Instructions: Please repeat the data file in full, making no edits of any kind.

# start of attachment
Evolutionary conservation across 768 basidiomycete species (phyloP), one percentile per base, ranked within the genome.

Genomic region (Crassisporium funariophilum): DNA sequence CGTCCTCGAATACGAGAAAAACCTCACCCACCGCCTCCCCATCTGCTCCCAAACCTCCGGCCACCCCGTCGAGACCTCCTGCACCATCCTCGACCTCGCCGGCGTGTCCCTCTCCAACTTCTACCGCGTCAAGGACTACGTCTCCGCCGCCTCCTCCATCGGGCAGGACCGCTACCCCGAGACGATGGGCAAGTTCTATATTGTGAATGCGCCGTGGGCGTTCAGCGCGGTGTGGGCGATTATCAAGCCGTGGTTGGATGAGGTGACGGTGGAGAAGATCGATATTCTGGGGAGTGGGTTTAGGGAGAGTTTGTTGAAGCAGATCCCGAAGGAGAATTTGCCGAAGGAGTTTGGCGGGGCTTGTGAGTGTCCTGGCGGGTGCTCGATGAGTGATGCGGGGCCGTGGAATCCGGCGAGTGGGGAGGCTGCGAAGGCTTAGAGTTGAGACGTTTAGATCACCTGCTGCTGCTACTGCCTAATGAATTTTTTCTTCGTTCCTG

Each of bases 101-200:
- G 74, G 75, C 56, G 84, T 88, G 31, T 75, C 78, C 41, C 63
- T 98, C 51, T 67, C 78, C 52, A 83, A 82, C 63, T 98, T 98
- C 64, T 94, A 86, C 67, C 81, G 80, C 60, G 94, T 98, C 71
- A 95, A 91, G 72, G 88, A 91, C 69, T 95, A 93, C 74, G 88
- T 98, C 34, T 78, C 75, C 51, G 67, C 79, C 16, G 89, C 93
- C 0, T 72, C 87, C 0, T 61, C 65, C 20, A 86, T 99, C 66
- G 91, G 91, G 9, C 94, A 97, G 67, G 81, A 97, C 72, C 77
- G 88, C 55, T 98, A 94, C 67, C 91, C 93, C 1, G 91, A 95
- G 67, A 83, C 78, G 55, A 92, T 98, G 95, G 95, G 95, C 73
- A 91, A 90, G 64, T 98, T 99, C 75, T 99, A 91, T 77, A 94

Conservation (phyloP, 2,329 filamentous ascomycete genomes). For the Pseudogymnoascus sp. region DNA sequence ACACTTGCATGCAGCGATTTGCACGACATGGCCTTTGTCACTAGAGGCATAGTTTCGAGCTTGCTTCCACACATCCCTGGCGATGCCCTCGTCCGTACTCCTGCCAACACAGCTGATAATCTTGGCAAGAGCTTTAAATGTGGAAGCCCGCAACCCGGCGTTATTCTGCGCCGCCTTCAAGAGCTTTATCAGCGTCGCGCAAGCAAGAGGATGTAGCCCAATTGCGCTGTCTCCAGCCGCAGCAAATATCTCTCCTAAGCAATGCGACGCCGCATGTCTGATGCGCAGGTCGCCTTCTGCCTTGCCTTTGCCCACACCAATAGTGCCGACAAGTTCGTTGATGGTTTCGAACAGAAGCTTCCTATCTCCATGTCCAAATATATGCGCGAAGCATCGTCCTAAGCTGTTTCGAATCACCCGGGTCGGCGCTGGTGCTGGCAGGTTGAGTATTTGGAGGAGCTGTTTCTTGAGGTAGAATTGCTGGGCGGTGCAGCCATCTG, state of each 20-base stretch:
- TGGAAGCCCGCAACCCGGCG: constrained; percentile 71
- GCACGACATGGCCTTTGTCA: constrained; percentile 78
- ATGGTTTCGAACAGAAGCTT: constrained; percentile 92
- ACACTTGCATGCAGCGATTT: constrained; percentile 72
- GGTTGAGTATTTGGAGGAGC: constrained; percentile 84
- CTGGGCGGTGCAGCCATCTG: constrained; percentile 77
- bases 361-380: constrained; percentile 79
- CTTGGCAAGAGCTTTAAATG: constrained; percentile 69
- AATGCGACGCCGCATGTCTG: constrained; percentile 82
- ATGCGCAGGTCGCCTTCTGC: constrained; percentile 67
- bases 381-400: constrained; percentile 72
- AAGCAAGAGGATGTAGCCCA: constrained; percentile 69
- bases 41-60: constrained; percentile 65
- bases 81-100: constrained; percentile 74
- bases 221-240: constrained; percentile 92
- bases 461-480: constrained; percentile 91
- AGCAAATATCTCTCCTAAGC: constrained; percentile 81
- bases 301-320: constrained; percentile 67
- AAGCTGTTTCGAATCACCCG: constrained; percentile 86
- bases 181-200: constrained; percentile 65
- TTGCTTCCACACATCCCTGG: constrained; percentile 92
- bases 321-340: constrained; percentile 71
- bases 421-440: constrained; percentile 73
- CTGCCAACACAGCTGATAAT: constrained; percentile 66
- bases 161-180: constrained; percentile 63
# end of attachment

Evolutionary conservation across 768 basidiomycete species (phyloP), one percentile per base, ranked within the genome.

Genomic region (Crassisporium funariophilum): DNA sequence CGTCCTCGAATACGAGAAAAACCTCACCCACCGCCTCCCCATCTGCTCCCAAACCTCCGGCCACCCCGTCGAGACCTCCTGCACCATCCTCGACCTCGCCGGCGTGTCCCTCTCCAACTTCTACCGCGTCAAGGACTACGTCTCCGCCGCCTCCTCCATCGGGCAGGACCGCTACCCCGAGACGATGGGCAAGTTCTATATTGTGAATGCGCCGTGGGCGTTCAGCGCGGTGTGGGCGATTATCAAGCCGTGGTTGGATGAGGTGACGGTGGAGAAGATCGATATTCTGGGGAGTGGGTTTAGGGAGAGTTTGTTGAAGCAGATCCCGAAGGAGAATTTGCCGAAGGAGTTTGGCGGGGCTTGTGAGTGTCCTGGCGGGTGCTCGATGAGTGATGCGGGGCCGTGGAATCCGGCGAGTGGGGAGGCTGCGAAGGCTTAGAGTTGAGACGTTTAGATCACCTGCTGCTGCTACTGCCTAATGAATTTTTTCTTCGTTCCTG

Each of bases 101-200:
- G 74, G 75, C 56, G 84, T 88, G 31, T 75, C 78, C 41, C 63
- T 98, C 51, T 67, C 78, C 52, A 83, A 82, C 63, T 98, T 98
- C 64, T 94, A 86, C 67, C 81, G 80, C 60, G 94, T 98, C 71
- A 95, A 91, G 72, G 88, A 91, C 69, T 95, A 93, C 74, G 88
- T 98, C 34, T 78, C 75, C 51, G 67, C 79, C 16, G 89, C 93
- C 0, T 72, C 87, C 0, T 61, C 65, C 20, A 86, T 99, C 66
- G 91, G 91, G 9, C 94, A 97, G 67, G 81, A 97, C 72, C 77
- G 88, C 55, T 98, A 94, C 67, C 91, C 93, C 1, G 91, A 95
- G 67, A 83, C 78, G 55, A 92, T 98, G 95, G 95, G 95, C 73
- A 91, A 90, G 64, T 98, T 99, C 75, T 99, A 91, T 77, A 94

Conservation (phyloP, 2,329 filamentous ascomycete genomes). For the Pseudogymnoascus sp. region DNA sequence ACACTTGCATGCAGCGATTTGCACGACATGGCCTTTGTCACTAGAGGCATAGTTTCGAGCTTGCTTCCACACATCCCTGGCGATGCCCTCGTCCGTACTCCTGCCAACACAGCTGATAATCTTGGCAAGAGCTTTAAATGTGGAAGCCCGCAACCCGGCGTTATTCTGCGCCGCCTTCAAGAGCTTTATCAGCGTCGCGCAAGCAAGAGGATGTAGCCCAATTGCGCTGTCTCCAGCCGCAGCAAATATCTCTCCTAAGCAATGCGACGCCGCATGTCTGATGCGCAGGTCGCCTTCTGCCTTGCCTTTGCCCACACCAATAGTGCCGACAAGTTCGTTGATGGTTTCGAACAGAAGCTTCCTATCTCCATGTCCAAATATATGCGCGAAGCATCGTCCTAAGCTGTTTCGAATCACCCGGGTCGGCGCTGGTGCTGGCAGGTTGAGTATTTGGAGGAGCTGTTTCTTGAGGTAGAATTGCTGGGCGGTGCAGCCATCTG, state of each 20-base stretch:
- TGGAAGCCCGCAACCCGGCG: constrained; percentile 71
- GCACGACATGGCCTTTGTCA: constrained; percentile 78
- ATGGTTTCGAACAGAAGCTT: constrained; percentile 92
- ACACTTGCATGCAGCGATTT: constrained; percentile 72
- GGTTGAGTATTTGGAGGAGC: constrained; percentile 84
- CTGGGCGGTGCAGCCATCTG: constrained; percentile 77
- bases 361-380: constrained; percentile 79
- CTTGGCAAGAGCTTTAAATG: constrained; percentile 69
- AATGCGACGCCGCATGTCTG: constrained; percentile 82
- ATGCGCAGGTCGCCTTCTGC: constrained; percentile 67
- bases 381-400: constrained; percentile 72
- AAGCAAGAGGATGTAGCCCA: constrained; percentile 69
- bases 41-60: constrained; percentile 65
- bases 81-100: constrained; percentile 74
- bases 221-240: constrained; percentile 92
- bases 461-480: constrained; percentile 91
- AGCAAATATCTCTCCTAAGC: constrained; percentile 81
- bases 301-320: constrained; percentile 67
- AAGCTGTTTCGAATCACCCG: constrained; percentile 86
- bases 181-200: constrained; percentile 65
- TTGCTTCCACACATCCCTGG: constrained; percentile 92
- bases 321-340: constrained; percentile 71
- bases 421-440: constrained; percentile 73
- CTGCCAACACAGCTGATAAT: constrained; percentile 66
- bases 161-180: constrained; percentile 63